The central misunderstanding in this play is the male investigator’s inability to grasp the meaning of the readily available evidence. As the title suggests, the men see women’s work and women’s concerns as mere trifles. The men comment on the poor housekeeping in the home but do not seem to understand why or how it is related to the murder they are investigating. The men fail to see why the bird cage is crucial evidence. The men investigating the crime make no effort to examine the quilting done by Mrs. Wright. The women, on the other hand, see all of these things in stark relief.
They understand that the shabby condition of the home and the poor housekeeping criticized by the male investigators reflect the increasing alienation and despair of Mrs. Wright. The women instantly see the significance of the quilt. They recognize the incriminating nature of the emotional distress reflected in the shoddy last section of the quilt. They also find the crucial evidence of the case by inspecting the sewing box. The women find the murdered bird. When they do, they immediately see that the bird is the lynch pin of the case. The bird is the motive.
The bird explains, both in terms of meaning and in the reality of its broken neck, what actually happened to John Wright. He murdered the bird, so she murdered him The blindness of the men to the nature of the crime and their condescension to Mrs. Wright emboldens the women at the scene to destroy evidence. Both Mrs. Hale and Mrs. Peters make it clear that they blame themselves for having been poor friends to Mrs. Wright. Perhaps Mrs. Hale puts this best when she says “I stayed away because it weren’t cheerful—and that’s why I ought to have come” (1118).
They even resolve to bring Mrs. Wright her bottle of preserves as a token of their concern and understanding. Subsequently, Mrs. Hale destroys the evidence of the poor stitching on the last quilt segment. She does this because she realizes that this is actually incriminating evidence because it reflects Mrs. Wright’s emotional state. Following this, both Mrs. Hale and Mrs. Peters further tamper with the evidence by hiding the dead bird. When the men asked what happened to the bird, Mrs. Hale lies: “We think—the cat got it” (1119). Mrs. Peters could contradict Mrs.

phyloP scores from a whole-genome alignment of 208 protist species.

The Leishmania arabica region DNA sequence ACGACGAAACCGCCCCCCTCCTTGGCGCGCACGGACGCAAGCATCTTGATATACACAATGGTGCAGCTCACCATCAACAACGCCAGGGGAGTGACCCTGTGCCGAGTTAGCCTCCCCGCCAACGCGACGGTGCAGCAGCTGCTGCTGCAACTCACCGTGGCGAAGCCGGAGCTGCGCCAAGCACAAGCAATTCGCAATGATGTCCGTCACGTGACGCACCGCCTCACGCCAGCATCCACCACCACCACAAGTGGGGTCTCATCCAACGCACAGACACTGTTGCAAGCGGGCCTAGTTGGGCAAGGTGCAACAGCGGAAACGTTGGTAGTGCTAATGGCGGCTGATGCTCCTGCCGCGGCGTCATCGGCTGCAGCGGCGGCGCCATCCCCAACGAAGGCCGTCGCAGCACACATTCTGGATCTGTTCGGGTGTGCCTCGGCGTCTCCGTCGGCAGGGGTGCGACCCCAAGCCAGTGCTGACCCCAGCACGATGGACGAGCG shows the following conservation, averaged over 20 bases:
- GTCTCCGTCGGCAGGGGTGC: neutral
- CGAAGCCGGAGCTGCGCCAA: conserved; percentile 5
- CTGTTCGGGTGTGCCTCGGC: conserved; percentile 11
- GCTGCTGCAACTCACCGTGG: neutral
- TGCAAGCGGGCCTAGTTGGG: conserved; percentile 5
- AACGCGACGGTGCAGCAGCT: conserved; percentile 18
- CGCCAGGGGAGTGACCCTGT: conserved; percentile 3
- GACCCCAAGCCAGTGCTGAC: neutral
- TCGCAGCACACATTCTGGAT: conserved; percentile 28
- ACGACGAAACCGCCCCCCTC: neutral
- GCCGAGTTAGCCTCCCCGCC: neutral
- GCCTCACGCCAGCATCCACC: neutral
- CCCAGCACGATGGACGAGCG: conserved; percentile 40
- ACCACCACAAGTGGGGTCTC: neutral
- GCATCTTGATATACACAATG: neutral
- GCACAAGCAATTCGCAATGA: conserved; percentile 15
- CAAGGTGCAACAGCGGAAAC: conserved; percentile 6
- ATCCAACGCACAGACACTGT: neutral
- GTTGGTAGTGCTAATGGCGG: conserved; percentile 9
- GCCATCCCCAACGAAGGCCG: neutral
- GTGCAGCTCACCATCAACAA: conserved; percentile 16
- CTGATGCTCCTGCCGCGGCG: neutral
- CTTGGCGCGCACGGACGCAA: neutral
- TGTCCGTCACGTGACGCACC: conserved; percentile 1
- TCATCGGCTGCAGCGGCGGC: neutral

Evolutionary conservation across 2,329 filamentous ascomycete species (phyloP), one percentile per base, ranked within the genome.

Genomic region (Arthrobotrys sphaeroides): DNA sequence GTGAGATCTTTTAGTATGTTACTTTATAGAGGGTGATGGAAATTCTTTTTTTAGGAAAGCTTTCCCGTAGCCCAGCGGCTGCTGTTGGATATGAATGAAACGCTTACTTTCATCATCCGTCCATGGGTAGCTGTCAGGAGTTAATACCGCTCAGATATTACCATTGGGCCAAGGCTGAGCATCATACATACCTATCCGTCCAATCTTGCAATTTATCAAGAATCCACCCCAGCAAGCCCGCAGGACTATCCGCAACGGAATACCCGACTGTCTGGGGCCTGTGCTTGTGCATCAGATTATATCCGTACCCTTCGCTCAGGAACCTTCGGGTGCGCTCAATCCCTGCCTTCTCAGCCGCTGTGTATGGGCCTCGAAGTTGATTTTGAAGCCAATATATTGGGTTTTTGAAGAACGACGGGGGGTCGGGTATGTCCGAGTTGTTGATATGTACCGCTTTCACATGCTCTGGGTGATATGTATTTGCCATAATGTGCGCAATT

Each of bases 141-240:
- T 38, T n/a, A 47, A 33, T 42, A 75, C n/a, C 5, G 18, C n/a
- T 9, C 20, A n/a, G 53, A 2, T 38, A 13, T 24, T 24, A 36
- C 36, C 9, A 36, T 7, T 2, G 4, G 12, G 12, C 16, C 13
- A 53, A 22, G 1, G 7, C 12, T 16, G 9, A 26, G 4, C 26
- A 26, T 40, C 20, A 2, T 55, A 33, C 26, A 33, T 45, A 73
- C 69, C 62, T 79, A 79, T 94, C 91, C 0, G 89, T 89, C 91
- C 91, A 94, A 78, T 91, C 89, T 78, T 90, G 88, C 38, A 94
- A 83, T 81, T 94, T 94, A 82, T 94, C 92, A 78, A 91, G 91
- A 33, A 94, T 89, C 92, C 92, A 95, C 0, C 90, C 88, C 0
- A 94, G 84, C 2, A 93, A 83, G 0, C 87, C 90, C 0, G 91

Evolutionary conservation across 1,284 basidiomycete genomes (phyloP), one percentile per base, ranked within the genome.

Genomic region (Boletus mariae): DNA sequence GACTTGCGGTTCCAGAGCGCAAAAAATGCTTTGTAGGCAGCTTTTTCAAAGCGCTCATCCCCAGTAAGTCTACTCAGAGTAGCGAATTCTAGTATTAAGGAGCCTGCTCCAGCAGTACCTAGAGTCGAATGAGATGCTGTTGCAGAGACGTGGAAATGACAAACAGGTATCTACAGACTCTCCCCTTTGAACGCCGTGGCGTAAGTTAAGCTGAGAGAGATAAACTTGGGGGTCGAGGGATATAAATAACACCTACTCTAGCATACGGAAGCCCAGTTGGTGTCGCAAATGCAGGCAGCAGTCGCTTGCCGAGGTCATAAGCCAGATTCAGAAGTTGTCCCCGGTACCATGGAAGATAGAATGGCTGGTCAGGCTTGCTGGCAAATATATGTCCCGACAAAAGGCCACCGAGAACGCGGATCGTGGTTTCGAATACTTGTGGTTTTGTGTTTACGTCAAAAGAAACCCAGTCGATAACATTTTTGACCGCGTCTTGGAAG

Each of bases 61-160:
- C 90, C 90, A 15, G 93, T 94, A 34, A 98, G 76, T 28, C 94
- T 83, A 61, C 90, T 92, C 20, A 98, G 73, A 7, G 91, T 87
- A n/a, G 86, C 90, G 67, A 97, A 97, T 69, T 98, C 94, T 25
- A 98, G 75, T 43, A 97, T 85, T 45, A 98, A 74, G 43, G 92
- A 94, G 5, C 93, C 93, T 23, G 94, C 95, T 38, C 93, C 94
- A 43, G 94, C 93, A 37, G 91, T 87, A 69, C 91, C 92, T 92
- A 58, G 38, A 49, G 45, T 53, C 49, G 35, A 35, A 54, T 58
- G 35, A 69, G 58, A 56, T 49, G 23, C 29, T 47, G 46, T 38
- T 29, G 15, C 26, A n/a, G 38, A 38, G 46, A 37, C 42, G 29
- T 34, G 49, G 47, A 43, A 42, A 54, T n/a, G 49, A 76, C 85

Hale. By not doing so she is also agreeing to lie and assisting Mrs. Hale in the destruction of evidence. In the final scene, both women attempt to hide the body of the bird and Mrs. Hale succeeds. They realize that the men are blind to the real motivation and nature of this crime. They are unafraid to destroy evidence which they know the men are too self-absorbed to find on their own. The play Trifles is a play about the lack of perspective men have for women’s issues. At every turn, evidence for this crime is available and plain to see.
The male investigators fail to see the evidence of the murder because of their disrespect of things that are important to women. In addition, by being so dismissive and callous, they turn the two women who actually understand the crime against them. In the end, they fail to see much of the evidence. The women hide the remaining evidence easily. The women truly understand the crime and are certainly not going to assist in the prosecution of a woman who they realize has been treated so poorly. Glaspell is telling us to beware seeing other people’s work, hopes, and dreams as trifles.